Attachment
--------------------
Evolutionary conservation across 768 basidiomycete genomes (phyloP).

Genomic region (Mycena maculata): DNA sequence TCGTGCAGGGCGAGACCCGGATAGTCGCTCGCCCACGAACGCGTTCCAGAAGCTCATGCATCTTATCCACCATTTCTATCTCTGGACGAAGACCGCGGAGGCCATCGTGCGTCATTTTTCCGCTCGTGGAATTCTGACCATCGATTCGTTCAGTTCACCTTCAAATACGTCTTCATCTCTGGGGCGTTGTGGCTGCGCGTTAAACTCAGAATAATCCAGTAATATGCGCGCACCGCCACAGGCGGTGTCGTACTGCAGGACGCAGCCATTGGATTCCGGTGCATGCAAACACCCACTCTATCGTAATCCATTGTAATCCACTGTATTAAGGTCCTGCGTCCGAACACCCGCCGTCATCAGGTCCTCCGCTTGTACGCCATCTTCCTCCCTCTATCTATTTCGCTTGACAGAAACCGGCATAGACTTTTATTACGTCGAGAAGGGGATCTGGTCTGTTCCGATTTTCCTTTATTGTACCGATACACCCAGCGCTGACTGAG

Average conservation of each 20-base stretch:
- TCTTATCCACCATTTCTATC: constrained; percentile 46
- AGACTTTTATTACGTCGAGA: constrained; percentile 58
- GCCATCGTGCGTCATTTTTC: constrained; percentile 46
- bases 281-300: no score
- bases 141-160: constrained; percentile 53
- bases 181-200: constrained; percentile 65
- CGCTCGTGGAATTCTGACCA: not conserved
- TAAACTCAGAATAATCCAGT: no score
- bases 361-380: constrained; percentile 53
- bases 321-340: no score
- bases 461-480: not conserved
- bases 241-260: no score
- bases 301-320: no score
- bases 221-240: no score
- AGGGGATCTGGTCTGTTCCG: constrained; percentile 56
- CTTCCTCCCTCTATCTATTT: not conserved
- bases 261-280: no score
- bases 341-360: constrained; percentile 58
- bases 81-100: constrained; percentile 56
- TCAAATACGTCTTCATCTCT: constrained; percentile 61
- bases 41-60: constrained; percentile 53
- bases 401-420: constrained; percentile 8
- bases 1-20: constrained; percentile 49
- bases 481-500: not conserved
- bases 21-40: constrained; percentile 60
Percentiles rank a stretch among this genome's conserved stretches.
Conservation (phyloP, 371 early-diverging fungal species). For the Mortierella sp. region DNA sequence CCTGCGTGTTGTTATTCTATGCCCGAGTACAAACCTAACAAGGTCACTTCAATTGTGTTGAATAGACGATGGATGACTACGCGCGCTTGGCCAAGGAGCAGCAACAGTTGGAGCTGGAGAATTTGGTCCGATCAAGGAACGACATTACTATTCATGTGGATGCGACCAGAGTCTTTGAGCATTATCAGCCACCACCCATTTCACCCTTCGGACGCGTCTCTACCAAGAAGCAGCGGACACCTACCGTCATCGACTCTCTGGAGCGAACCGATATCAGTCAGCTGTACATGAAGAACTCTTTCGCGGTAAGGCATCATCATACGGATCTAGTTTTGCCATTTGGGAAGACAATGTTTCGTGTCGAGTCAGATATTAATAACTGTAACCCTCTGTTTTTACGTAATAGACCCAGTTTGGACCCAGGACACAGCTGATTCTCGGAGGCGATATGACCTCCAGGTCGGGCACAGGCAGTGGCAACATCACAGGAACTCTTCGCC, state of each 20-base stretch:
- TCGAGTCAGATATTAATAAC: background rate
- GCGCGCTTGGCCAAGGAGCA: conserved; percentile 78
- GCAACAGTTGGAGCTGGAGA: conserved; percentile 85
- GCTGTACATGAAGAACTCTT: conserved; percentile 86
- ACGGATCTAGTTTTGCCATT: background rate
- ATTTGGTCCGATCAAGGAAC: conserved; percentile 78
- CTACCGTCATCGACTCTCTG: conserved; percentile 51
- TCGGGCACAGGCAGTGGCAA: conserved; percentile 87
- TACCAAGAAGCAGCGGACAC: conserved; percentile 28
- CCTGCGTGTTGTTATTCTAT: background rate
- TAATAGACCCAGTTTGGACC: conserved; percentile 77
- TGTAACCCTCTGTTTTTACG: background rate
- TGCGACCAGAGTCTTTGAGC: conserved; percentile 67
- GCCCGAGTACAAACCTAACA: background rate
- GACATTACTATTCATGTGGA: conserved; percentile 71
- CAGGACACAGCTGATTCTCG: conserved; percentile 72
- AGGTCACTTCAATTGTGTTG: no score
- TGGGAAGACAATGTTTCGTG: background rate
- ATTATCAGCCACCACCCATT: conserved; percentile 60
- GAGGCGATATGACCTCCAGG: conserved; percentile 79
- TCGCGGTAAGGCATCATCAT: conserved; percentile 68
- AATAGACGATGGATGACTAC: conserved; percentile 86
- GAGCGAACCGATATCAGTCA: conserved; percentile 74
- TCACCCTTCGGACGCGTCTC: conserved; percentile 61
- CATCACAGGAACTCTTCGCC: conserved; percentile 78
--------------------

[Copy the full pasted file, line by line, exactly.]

Evolutionary conservation across 768 basidiomycete genomes (phyloP).

Genomic region (Mycena maculata): DNA sequence TCGTGCAGGGCGAGACCCGGATAGTCGCTCGCCCACGAACGCGTTCCAGAAGCTCATGCATCTTATCCACCATTTCTATCTCTGGACGAAGACCGCGGAGGCCATCGTGCGTCATTTTTCCGCTCGTGGAATTCTGACCATCGATTCGTTCAGTTCACCTTCAAATACGTCTTCATCTCTGGGGCGTTGTGGCTGCGCGTTAAACTCAGAATAATCCAGTAATATGCGCGCACCGCCACAGGCGGTGTCGTACTGCAGGACGCAGCCATTGGATTCCGGTGCATGCAAACACCCACTCTATCGTAATCCATTGTAATCCACTGTATTAAGGTCCTGCGTCCGAACACCCGCCGTCATCAGGTCCTCCGCTTGTACGCCATCTTCCTCCCTCTATCTATTTCGCTTGACAGAAACCGGCATAGACTTTTATTACGTCGAGAAGGGGATCTGGTCTGTTCCGATTTTCCTTTATTGTACCGATACACCCAGCGCTGACTGAG

Average conservation of each 20-base stretch:
- TCTTATCCACCATTTCTATC: constrained; percentile 46
- AGACTTTTATTACGTCGAGA: constrained; percentile 58
- GCCATCGTGCGTCATTTTTC: constrained; percentile 46
- bases 281-300: no score
- bases 141-160: constrained; percentile 53
- bases 181-200: constrained; percentile 65
- CGCTCGTGGAATTCTGACCA: not conserved
- TAAACTCAGAATAATCCAGT: no score
- bases 361-380: constrained; percentile 53
- bases 321-340: no score
- bases 461-480: not conserved
- bases 241-260: no score
- bases 301-320: no score
- bases 221-240: no score
- AGGGGATCTGGTCTGTTCCG: constrained; percentile 56
- CTTCCTCCCTCTATCTATTT: not conserved
- bases 261-280: no score
- bases 341-360: constrained; percentile 58
- bases 81-100: constrained; percentile 56
- TCAAATACGTCTTCATCTCT: constrained; percentile 61
- bases 41-60: constrained; percentile 53
- bases 401-420: constrained; percentile 8
- bases 1-20: constrained; percentile 49
- bases 481-500: not conserved
- bases 21-40: constrained; percentile 60
Percentiles rank a stretch among this genome's conserved stretches.
Conservation (phyloP, 371 early-diverging fungal species). For the Mortierella sp. region DNA sequence CCTGCGTGTTGTTATTCTATGCCCGAGTACAAACCTAACAAGGTCACTTCAATTGTGTTGAATAGACGATGGATGACTACGCGCGCTTGGCCAAGGAGCAGCAACAGTTGGAGCTGGAGAATTTGGTCCGATCAAGGAACGACATTACTATTCATGTGGATGCGACCAGAGTCTTTGAGCATTATCAGCCACCACCCATTTCACCCTTCGGACGCGTCTCTACCAAGAAGCAGCGGACACCTACCGTCATCGACTCTCTGGAGCGAACCGATATCAGTCAGCTGTACATGAAGAACTCTTTCGCGGTAAGGCATCATCATACGGATCTAGTTTTGCCATTTGGGAAGACAATGTTTCGTGTCGAGTCAGATATTAATAACTGTAACCCTCTGTTTTTACGTAATAGACCCAGTTTGGACCCAGGACACAGCTGATTCTCGGAGGCGATATGACCTCCAGGTCGGGCACAGGCAGTGGCAACATCACAGGAACTCTTCGCC, state of each 20-base stretch:
- TCGAGTCAGATATTAATAAC: background rate
- GCGCGCTTGGCCAAGGAGCA: conserved; percentile 78
- GCAACAGTTGGAGCTGGAGA: conserved; percentile 85
- GCTGTACATGAAGAACTCTT: conserved; percentile 86
- ACGGATCTAGTTTTGCCATT: background rate
- ATTTGGTCCGATCAAGGAAC: conserved; percentile 78
- CTACCGTCATCGACTCTCTG: conserved; percentile 51
- TCGGGCACAGGCAGTGGCAA: conserved; percentile 87
- TACCAAGAAGCAGCGGACAC: conserved; percentile 28
- CCTGCGTGTTGTTATTCTAT: background rate
- TAATAGACCCAGTTTGGACC: conserved; percentile 77
- TGTAACCCTCTGTTTTTACG: background rate
- TGCGACCAGAGTCTTTGAGC: conserved; percentile 67
- GCCCGAGTACAAACCTAACA: background rate
- GACATTACTATTCATGTGGA: conserved; percentile 71
- CAGGACACAGCTGATTCTCG: conserved; percentile 72
- AGGTCACTTCAATTGTGTTG: no score
- TGGGAAGACAATGTTTCGTG: background rate
- ATTATCAGCCACCACCCATT: conserved; percentile 60
- GAGGCGATATGACCTCCAGG: conserved; percentile 79
- TCGCGGTAAGGCATCATCAT: conserved; percentile 68
- AATAGACGATGGATGACTAC: conserved; percentile 86
- GAGCGAACCGATATCAGTCA: conserved; percentile 74
- TCACCCTTCGGACGCGTCTC: conserved; percentile 61
- CATCACAGGAACTCTTCGCC: conserved; percentile 78